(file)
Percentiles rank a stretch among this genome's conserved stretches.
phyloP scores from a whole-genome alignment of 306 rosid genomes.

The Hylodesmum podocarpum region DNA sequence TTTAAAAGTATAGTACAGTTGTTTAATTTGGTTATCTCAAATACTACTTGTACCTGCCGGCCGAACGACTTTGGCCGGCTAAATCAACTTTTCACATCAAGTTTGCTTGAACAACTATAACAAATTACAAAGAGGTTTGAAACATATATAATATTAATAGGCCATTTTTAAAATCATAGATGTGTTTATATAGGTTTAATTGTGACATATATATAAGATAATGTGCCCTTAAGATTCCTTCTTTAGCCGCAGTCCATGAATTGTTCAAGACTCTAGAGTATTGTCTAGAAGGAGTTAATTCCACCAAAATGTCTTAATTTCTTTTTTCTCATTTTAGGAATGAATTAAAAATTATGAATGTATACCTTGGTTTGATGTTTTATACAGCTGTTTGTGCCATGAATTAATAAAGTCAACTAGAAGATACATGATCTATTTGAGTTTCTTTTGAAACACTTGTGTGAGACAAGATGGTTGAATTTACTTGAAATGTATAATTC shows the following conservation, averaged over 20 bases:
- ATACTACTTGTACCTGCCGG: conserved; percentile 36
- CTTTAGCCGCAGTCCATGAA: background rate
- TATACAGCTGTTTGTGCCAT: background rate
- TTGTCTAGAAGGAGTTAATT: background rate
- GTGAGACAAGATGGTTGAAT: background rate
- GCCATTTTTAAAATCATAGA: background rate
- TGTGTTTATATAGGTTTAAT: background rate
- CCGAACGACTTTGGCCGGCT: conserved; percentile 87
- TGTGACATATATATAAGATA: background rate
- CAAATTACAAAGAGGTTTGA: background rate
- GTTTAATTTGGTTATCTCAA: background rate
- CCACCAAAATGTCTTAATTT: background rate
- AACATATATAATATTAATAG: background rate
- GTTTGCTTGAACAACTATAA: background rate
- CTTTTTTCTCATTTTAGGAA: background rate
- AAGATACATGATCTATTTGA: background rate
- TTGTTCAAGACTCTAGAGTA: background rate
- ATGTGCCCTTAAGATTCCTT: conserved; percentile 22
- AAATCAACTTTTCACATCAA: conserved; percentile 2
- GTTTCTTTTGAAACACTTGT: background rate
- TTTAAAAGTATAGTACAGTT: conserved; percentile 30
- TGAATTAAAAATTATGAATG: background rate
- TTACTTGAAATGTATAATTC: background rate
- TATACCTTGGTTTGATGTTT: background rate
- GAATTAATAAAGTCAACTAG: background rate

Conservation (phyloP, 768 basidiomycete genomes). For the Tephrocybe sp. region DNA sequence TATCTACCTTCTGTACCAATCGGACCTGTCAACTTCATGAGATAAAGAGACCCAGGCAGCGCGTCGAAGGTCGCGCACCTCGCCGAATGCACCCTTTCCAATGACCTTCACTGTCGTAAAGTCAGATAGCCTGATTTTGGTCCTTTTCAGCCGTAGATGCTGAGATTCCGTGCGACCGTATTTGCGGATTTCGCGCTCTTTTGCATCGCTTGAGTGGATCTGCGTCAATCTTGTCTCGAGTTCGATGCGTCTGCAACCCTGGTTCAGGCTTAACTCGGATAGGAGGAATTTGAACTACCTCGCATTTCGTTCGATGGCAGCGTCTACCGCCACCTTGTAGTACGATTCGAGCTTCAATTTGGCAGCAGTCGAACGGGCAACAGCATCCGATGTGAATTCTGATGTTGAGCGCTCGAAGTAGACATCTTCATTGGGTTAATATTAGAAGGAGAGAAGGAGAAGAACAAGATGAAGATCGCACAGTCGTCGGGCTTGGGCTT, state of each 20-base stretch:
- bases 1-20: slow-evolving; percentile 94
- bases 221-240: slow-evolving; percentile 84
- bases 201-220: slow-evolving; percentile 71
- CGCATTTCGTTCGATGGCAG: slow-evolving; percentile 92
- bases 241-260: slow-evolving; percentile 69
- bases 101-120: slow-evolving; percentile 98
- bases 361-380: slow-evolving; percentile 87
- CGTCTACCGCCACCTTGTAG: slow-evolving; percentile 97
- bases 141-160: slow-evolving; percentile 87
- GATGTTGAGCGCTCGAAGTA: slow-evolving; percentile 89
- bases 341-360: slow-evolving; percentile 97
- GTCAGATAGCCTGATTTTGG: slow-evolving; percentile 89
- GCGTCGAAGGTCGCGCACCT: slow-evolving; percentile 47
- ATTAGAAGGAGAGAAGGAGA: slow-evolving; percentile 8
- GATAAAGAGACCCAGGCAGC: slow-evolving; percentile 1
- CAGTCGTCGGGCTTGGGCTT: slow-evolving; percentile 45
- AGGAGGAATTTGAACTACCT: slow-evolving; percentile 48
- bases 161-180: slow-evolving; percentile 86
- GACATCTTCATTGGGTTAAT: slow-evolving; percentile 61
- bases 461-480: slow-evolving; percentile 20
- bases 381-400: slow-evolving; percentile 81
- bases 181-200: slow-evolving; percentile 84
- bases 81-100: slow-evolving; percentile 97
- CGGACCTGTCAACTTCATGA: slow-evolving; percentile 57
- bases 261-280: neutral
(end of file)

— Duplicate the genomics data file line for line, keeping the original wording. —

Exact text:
Percentiles rank a stretch among this genome's conserved stretches.
phyloP scores from a whole-genome alignment of 306 rosid genomes.

The Hylodesmum podocarpum region DNA sequence TTTAAAAGTATAGTACAGTTGTTTAATTTGGTTATCTCAAATACTACTTGTACCTGCCGGCCGAACGACTTTGGCCGGCTAAATCAACTTTTCACATCAAGTTTGCTTGAACAACTATAACAAATTACAAAGAGGTTTGAAACATATATAATATTAATAGGCCATTTTTAAAATCATAGATGTGTTTATATAGGTTTAATTGTGACATATATATAAGATAATGTGCCCTTAAGATTCCTTCTTTAGCCGCAGTCCATGAATTGTTCAAGACTCTAGAGTATTGTCTAGAAGGAGTTAATTCCACCAAAATGTCTTAATTTCTTTTTTCTCATTTTAGGAATGAATTAAAAATTATGAATGTATACCTTGGTTTGATGTTTTATACAGCTGTTTGTGCCATGAATTAATAAAGTCAACTAGAAGATACATGATCTATTTGAGTTTCTTTTGAAACACTTGTGTGAGACAAGATGGTTGAATTTACTTGAAATGTATAATTC shows the following conservation, averaged over 20 bases:
- ATACTACTTGTACCTGCCGG: conserved; percentile 36
- CTTTAGCCGCAGTCCATGAA: background rate
- TATACAGCTGTTTGTGCCAT: background rate
- TTGTCTAGAAGGAGTTAATT: background rate
- GTGAGACAAGATGGTTGAAT: background rate
- GCCATTTTTAAAATCATAGA: background rate
- TGTGTTTATATAGGTTTAAT: background rate
- CCGAACGACTTTGGCCGGCT: conserved; percentile 87
- TGTGACATATATATAAGATA: background rate
- CAAATTACAAAGAGGTTTGA: background rate
- GTTTAATTTGGTTATCTCAA: background rate
- CCACCAAAATGTCTTAATTT: background rate
- AACATATATAATATTAATAG: background rate
- GTTTGCTTGAACAACTATAA: background rate
- CTTTTTTCTCATTTTAGGAA: background rate
- AAGATACATGATCTATTTGA: background rate
- TTGTTCAAGACTCTAGAGTA: background rate
- ATGTGCCCTTAAGATTCCTT: conserved; percentile 22
- AAATCAACTTTTCACATCAA: conserved; percentile 2
- GTTTCTTTTGAAACACTTGT: background rate
- TTTAAAAGTATAGTACAGTT: conserved; percentile 30
- TGAATTAAAAATTATGAATG: background rate
- TTACTTGAAATGTATAATTC: background rate
- TATACCTTGGTTTGATGTTT: background rate
- GAATTAATAAAGTCAACTAG: background rate

Conservation (phyloP, 768 basidiomycete genomes). For the Tephrocybe sp. region DNA sequence TATCTACCTTCTGTACCAATCGGACCTGTCAACTTCATGAGATAAAGAGACCCAGGCAGCGCGTCGAAGGTCGCGCACCTCGCCGAATGCACCCTTTCCAATGACCTTCACTGTCGTAAAGTCAGATAGCCTGATTTTGGTCCTTTTCAGCCGTAGATGCTGAGATTCCGTGCGACCGTATTTGCGGATTTCGCGCTCTTTTGCATCGCTTGAGTGGATCTGCGTCAATCTTGTCTCGAGTTCGATGCGTCTGCAACCCTGGTTCAGGCTTAACTCGGATAGGAGGAATTTGAACTACCTCGCATTTCGTTCGATGGCAGCGTCTACCGCCACCTTGTAGTACGATTCGAGCTTCAATTTGGCAGCAGTCGAACGGGCAACAGCATCCGATGTGAATTCTGATGTTGAGCGCTCGAAGTAGACATCTTCATTGGGTTAATATTAGAAGGAGAGAAGGAGAAGAACAAGATGAAGATCGCACAGTCGTCGGGCTTGGGCTT, state of each 20-base stretch:
- bases 1-20: slow-evolving; percentile 94
- bases 221-240: slow-evolving; percentile 84
- bases 201-220: slow-evolving; percentile 71
- CGCATTTCGTTCGATGGCAG: slow-evolving; percentile 92
- bases 241-260: slow-evolving; percentile 69
- bases 101-120: slow-evolving; percentile 98
- bases 361-380: slow-evolving; percentile 87
- CGTCTACCGCCACCTTGTAG: slow-evolving; percentile 97
- bases 141-160: slow-evolving; percentile 87
- GATGTTGAGCGCTCGAAGTA: slow-evolving; percentile 89
- bases 341-360: slow-evolving; percentile 97
- GTCAGATAGCCTGATTTTGG: slow-evolving; percentile 89
- GCGTCGAAGGTCGCGCACCT: slow-evolving; percentile 47
- ATTAGAAGGAGAGAAGGAGA: slow-evolving; percentile 8
- GATAAAGAGACCCAGGCAGC: slow-evolving; percentile 1
- CAGTCGTCGGGCTTGGGCTT: slow-evolving; percentile 45
- AGGAGGAATTTGAACTACCT: slow-evolving; percentile 48
- bases 161-180: slow-evolving; percentile 86
- GACATCTTCATTGGGTTAAT: slow-evolving; percentile 61
- bases 461-480: slow-evolving; percentile 20
- bases 381-400: slow-evolving; percentile 81
- bases 181-200: slow-evolving; percentile 84
- bases 81-100: slow-evolving; percentile 97
- CGGACCTGTCAACTTCATGA: slow-evolving; percentile 57
- bases 261-280: neutral